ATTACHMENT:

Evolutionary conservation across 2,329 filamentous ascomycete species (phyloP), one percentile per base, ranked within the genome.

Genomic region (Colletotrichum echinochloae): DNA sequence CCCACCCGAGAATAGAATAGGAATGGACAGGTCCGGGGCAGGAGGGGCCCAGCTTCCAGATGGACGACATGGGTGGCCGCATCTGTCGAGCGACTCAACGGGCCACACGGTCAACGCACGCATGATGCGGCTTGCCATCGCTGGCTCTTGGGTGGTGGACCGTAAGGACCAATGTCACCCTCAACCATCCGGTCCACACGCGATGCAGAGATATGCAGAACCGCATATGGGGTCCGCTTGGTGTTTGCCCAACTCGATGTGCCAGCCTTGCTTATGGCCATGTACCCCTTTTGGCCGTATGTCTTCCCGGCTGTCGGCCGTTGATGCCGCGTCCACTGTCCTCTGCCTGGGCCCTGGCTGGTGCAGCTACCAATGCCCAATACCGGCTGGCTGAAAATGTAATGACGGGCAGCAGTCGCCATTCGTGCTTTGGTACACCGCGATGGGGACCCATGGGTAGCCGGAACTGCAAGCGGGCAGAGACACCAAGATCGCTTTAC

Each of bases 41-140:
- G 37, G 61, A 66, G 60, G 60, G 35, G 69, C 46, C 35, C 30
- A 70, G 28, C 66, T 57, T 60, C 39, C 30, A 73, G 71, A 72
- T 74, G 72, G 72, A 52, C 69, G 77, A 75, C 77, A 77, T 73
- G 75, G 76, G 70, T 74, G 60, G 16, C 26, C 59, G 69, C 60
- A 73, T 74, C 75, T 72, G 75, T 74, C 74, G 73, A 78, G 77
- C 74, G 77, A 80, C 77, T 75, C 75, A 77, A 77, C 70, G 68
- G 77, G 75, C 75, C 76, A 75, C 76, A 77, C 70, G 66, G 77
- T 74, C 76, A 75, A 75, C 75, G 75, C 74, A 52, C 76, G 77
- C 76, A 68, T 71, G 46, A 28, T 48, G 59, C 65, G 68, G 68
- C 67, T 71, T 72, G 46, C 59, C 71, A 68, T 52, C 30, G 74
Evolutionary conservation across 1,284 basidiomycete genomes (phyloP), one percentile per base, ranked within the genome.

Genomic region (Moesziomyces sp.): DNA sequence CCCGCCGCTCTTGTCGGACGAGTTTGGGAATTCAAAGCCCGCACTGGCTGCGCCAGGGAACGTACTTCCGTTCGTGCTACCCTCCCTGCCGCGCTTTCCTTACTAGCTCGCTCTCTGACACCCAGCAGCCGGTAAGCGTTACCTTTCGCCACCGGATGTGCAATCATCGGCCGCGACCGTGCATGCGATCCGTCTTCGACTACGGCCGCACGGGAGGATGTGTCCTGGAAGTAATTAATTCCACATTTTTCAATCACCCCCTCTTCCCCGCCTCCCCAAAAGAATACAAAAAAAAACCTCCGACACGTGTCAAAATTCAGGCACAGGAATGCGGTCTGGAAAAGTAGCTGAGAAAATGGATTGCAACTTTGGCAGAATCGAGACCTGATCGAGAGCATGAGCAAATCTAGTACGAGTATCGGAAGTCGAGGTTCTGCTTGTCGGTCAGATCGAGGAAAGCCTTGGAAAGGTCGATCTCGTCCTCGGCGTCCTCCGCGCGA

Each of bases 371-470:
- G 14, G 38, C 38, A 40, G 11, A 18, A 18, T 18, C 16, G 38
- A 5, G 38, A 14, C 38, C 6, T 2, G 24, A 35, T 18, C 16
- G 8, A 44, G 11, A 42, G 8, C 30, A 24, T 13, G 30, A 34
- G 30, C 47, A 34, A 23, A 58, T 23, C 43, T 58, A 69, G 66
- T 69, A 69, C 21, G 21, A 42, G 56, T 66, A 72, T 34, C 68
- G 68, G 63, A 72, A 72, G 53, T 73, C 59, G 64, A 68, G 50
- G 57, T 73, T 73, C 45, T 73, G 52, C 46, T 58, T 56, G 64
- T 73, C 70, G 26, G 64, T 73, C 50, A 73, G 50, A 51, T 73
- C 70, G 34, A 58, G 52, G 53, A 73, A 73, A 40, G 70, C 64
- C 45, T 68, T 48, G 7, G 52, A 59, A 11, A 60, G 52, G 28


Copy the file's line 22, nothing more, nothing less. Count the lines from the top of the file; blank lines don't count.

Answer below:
- G 68, G 63, A 72, A 72, G 53, T 73, C 59, G 64, A 68, G 50